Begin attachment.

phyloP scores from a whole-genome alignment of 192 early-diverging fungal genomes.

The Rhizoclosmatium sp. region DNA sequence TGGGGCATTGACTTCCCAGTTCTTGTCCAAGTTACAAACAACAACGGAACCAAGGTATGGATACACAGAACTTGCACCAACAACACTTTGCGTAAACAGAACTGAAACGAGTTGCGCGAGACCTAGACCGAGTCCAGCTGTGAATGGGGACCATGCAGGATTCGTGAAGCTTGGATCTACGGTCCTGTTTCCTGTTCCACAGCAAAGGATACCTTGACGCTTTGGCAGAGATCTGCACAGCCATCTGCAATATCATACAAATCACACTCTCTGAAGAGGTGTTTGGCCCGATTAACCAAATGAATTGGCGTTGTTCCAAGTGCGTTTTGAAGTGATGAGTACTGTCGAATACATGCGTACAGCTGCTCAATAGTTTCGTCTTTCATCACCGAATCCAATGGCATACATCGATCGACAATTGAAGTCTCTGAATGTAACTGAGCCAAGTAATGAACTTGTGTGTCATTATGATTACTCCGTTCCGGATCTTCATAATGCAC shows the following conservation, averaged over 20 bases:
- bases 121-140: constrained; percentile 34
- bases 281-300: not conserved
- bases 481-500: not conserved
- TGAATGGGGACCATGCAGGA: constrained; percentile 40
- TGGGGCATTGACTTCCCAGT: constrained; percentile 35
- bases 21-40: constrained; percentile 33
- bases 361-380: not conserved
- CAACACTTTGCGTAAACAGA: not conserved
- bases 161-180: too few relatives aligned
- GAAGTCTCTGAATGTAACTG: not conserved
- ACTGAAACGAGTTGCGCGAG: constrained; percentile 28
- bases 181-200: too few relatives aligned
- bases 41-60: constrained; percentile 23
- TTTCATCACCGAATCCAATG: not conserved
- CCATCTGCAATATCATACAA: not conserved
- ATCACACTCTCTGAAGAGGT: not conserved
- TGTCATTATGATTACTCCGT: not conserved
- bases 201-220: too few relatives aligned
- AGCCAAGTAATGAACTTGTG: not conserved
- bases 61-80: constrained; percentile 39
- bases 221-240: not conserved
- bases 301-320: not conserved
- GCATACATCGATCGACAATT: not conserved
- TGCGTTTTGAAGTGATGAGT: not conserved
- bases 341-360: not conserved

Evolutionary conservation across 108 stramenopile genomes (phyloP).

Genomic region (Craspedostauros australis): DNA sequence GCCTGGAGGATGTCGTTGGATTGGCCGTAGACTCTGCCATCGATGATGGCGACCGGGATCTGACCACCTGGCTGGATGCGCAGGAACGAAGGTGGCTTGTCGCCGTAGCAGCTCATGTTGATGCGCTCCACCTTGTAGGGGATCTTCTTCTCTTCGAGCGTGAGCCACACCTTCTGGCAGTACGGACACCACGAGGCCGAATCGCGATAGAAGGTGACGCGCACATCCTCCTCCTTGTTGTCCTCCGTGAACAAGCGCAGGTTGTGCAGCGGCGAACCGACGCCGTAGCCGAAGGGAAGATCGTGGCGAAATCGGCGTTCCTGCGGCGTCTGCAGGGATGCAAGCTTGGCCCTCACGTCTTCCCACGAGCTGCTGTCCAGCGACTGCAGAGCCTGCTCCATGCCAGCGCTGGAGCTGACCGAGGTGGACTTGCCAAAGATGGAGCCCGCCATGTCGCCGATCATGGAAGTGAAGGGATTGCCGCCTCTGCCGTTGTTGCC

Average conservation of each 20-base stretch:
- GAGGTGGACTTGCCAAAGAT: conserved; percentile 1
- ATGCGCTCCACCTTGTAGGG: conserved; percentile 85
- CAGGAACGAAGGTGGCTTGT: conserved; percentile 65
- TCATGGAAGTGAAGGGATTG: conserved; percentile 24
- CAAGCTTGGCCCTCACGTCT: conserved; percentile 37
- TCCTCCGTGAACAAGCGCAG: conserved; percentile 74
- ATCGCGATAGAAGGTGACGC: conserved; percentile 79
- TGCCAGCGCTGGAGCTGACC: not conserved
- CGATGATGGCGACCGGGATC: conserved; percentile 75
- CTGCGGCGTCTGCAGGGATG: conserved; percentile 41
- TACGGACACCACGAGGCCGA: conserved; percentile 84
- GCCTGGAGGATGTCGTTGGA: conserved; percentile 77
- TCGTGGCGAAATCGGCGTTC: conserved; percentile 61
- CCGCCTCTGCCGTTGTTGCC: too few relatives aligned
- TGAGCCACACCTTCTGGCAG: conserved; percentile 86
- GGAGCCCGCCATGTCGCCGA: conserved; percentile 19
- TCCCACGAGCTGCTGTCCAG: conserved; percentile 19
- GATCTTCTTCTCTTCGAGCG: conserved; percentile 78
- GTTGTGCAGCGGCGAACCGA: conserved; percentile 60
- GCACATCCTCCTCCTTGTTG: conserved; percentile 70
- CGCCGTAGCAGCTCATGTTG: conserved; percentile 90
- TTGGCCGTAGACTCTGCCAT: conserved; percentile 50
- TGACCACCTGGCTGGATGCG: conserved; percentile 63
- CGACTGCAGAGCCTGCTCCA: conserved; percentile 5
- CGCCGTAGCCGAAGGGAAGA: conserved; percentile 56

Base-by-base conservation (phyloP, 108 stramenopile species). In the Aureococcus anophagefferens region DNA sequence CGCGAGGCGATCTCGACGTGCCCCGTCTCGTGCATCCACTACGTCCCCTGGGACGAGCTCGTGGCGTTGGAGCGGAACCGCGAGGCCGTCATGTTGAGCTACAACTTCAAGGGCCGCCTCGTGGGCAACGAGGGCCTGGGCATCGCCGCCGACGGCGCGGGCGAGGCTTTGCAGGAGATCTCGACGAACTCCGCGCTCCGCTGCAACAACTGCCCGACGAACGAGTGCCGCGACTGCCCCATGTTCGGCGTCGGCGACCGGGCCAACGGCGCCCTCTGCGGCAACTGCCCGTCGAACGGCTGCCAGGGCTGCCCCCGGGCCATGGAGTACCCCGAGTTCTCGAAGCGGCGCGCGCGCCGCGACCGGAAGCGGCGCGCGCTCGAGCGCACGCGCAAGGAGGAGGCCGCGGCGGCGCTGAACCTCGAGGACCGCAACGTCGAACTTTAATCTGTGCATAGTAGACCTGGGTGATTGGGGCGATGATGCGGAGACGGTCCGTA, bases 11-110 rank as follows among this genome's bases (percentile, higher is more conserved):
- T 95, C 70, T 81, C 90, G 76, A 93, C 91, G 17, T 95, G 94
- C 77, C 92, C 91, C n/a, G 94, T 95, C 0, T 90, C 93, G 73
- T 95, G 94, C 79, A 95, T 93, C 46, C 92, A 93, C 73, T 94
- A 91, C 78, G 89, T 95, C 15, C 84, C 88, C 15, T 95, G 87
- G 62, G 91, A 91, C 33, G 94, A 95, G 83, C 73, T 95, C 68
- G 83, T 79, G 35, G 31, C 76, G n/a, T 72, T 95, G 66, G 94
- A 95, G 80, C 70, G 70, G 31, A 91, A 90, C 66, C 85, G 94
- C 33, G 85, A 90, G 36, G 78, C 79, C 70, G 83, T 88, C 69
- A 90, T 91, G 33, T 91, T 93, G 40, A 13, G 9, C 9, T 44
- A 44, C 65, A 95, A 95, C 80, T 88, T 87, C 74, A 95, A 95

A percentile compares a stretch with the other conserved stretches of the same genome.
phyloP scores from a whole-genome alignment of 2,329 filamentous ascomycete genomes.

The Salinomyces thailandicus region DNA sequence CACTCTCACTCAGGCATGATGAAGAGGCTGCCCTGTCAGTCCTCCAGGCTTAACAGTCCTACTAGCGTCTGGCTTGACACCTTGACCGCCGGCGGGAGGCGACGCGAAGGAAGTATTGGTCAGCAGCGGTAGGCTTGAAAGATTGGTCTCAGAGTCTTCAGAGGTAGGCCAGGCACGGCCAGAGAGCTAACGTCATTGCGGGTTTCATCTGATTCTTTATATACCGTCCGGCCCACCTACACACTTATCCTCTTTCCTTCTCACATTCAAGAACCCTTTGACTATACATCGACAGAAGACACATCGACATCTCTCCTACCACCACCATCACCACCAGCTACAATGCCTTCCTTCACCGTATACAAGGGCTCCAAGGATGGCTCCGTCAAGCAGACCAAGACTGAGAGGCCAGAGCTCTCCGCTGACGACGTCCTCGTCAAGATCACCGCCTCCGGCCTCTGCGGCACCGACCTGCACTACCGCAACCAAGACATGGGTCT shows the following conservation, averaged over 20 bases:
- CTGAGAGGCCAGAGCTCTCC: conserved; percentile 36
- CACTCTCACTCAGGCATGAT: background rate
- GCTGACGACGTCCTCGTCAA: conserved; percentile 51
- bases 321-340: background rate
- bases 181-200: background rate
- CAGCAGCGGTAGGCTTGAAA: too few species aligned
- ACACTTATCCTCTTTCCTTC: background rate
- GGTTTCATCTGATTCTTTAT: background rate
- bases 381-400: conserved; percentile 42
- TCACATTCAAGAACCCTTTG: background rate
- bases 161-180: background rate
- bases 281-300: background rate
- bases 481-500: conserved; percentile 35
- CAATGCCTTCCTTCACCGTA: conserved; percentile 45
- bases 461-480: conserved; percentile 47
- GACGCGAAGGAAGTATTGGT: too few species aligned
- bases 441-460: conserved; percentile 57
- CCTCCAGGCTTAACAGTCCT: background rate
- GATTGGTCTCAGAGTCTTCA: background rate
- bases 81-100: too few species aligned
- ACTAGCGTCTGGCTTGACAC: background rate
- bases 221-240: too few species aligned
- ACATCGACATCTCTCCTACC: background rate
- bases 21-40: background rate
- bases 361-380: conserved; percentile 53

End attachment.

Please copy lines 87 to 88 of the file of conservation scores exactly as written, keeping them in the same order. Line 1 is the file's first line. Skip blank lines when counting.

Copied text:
- CCTCCAGGCTTAACAGTCCT: background rate
- GATTGGTCTCAGAGTCTTCA: background rate